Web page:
A routing protocol is a set of standards that defines how routers communicate with each other. It enables routers to choose the path to utilize among a series of network within the Internet through a routing algorithm. In order to do that, it utilizes the following metrics in analyzing the path:
- Count of the network layer devices along its path
Routing protocol is different from routed protocol. The former is responsible for determining the path on which to send traffic, the latter facilitates the actual sending of traffic or forwarding of packet from one host to another.
There are basically two types of routing protocols. They are:
- The Interior
This type of routing protocols enables free dissemination of information within a given routing domain. The basic idea of the autonomous system (AS) lies in the fact that it allows the administrator independent control over the details within an AS. Hence, all the details of activity within one AS are made exclusive to that particular AS.
Current interior routing protocols include the following:
- Interior Gateway Routing Protocol
- Enhanced Interior Gateway Routing Protocol
- Routing Information Protocol (RIP)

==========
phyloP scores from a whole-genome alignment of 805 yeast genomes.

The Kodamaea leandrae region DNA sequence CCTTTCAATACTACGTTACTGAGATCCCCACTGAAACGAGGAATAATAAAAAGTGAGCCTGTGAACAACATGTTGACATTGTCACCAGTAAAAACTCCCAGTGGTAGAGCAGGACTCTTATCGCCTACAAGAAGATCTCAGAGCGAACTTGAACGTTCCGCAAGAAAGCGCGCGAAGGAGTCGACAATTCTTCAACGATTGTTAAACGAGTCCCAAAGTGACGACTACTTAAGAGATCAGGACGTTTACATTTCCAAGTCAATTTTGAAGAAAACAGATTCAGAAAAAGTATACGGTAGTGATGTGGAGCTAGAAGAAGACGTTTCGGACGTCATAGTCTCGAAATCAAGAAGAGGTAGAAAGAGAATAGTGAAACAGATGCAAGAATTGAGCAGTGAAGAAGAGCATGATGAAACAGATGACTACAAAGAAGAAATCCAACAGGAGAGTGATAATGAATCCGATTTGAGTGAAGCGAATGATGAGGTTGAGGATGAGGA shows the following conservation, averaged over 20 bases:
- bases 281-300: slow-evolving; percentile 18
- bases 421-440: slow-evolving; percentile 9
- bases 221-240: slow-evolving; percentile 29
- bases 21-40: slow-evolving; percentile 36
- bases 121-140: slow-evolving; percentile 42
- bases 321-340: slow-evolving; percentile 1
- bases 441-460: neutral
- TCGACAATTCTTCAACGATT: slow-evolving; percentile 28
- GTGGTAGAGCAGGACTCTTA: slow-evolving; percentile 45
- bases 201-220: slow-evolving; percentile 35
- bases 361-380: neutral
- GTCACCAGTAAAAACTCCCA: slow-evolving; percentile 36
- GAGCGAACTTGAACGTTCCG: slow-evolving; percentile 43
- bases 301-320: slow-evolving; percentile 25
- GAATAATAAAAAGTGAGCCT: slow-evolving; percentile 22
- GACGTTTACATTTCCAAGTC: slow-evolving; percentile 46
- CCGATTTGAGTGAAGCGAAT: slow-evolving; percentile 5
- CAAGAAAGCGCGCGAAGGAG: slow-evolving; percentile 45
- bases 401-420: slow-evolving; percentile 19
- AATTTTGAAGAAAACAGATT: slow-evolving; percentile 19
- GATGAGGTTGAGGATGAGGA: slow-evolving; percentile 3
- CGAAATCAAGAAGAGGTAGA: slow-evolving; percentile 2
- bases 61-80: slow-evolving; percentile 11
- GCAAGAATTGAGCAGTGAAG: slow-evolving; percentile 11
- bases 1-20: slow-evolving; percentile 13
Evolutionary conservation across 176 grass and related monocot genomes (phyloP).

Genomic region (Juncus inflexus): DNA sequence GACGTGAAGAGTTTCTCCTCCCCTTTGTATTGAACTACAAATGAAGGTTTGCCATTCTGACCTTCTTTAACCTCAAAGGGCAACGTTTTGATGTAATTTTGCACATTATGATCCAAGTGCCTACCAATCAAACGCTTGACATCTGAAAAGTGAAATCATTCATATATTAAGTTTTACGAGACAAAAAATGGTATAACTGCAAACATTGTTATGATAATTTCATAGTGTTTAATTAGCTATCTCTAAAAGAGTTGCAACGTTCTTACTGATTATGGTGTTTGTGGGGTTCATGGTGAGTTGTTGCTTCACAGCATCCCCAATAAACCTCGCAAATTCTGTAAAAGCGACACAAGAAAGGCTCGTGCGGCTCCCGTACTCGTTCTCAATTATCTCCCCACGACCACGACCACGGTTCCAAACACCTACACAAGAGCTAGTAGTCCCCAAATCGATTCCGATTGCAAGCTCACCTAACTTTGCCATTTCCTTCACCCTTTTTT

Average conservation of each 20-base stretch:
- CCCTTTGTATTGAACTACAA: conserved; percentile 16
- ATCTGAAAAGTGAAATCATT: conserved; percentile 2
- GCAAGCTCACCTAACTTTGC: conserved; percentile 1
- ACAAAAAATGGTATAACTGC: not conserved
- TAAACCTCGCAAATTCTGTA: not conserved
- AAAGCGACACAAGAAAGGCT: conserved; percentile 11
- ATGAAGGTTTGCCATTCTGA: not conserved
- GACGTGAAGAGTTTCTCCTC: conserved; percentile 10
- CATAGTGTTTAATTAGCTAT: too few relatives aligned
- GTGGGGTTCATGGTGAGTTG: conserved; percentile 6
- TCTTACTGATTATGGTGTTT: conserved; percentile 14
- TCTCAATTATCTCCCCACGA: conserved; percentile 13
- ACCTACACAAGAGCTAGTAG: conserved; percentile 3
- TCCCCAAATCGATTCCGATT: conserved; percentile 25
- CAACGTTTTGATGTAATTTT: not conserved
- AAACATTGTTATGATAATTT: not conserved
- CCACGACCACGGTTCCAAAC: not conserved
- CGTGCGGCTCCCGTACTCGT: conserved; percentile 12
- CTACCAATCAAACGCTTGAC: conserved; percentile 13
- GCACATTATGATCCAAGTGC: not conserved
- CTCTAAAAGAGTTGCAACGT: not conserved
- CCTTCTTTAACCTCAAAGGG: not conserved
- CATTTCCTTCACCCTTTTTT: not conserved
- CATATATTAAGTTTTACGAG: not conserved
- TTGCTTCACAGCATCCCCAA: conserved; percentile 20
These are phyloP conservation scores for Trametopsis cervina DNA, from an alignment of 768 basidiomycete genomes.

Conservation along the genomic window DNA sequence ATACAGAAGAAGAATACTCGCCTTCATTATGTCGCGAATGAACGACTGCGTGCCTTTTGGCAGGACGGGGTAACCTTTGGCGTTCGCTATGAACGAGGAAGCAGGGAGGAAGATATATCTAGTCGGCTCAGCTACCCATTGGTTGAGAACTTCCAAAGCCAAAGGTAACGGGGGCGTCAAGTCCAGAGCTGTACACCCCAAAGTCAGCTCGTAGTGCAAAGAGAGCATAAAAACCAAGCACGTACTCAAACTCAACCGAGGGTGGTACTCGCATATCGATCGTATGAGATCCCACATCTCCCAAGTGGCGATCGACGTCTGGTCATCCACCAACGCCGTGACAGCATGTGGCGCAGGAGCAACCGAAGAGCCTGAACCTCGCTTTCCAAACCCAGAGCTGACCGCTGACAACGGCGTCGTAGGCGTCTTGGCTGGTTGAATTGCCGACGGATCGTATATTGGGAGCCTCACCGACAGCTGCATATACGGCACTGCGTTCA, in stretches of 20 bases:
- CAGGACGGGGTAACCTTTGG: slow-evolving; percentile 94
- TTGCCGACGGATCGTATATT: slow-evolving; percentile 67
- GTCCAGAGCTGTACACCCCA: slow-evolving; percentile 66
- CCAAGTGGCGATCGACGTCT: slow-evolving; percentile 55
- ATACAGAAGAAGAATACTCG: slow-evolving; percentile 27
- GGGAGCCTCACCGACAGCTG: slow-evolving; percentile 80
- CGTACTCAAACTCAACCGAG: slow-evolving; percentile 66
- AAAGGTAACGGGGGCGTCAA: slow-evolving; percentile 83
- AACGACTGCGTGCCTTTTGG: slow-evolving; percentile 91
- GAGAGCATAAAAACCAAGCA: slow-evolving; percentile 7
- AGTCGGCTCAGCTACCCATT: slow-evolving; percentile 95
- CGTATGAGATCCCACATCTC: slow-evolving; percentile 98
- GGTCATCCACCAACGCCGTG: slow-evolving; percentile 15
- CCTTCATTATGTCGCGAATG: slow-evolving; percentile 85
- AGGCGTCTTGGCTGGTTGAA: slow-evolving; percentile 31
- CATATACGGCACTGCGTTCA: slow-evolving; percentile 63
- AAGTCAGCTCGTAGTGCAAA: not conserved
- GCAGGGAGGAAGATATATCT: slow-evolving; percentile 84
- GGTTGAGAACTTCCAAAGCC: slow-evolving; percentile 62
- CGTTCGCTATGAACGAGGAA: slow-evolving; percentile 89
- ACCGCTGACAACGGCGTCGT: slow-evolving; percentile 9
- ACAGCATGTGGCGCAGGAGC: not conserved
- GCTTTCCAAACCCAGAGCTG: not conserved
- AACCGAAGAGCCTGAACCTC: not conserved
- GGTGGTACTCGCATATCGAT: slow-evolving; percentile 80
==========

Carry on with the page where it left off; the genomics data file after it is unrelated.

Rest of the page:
- Open Shortest Path First
- Intermediate System to Intermediate System
The RIP automatically finds the routing tables on its own instead of the system administrator figuring them out. Hence, it utilizes the automatic routes and also redirects to a secondary path if the first one fails.
This is one of the most commonly used IGP’s. This, however, uses a different method in building route tables. It leans towards other OSPF enabled routers that have the same information used by other OSPF enabled routers in building its own route tables.
This type of routing protocol is similar to the OSPF. Under this are two types of addresses: the Network Service Access Point (NSAP) and the Network Entity Title (NET) .
This type of routing protocol facilitates routing information support autonomous system or outside a given domain. The following are common examples of exterior routing protocols:
- Exterior Gateway Protocol
- Constrained Shortest Path First
- Border Gateway Protocol (BGP)
This particular algorithm is an advanced version of the SPF algorithm utilized for the OSPF and IS-IS route. When directing paths, the CSPF considers the following: topology of the network, attributes of the LSP, and the links.
The BGP is considered a distance vector protocol. Meanwhile, this type of protocol is also commonly used for the large internetworks and the Internet.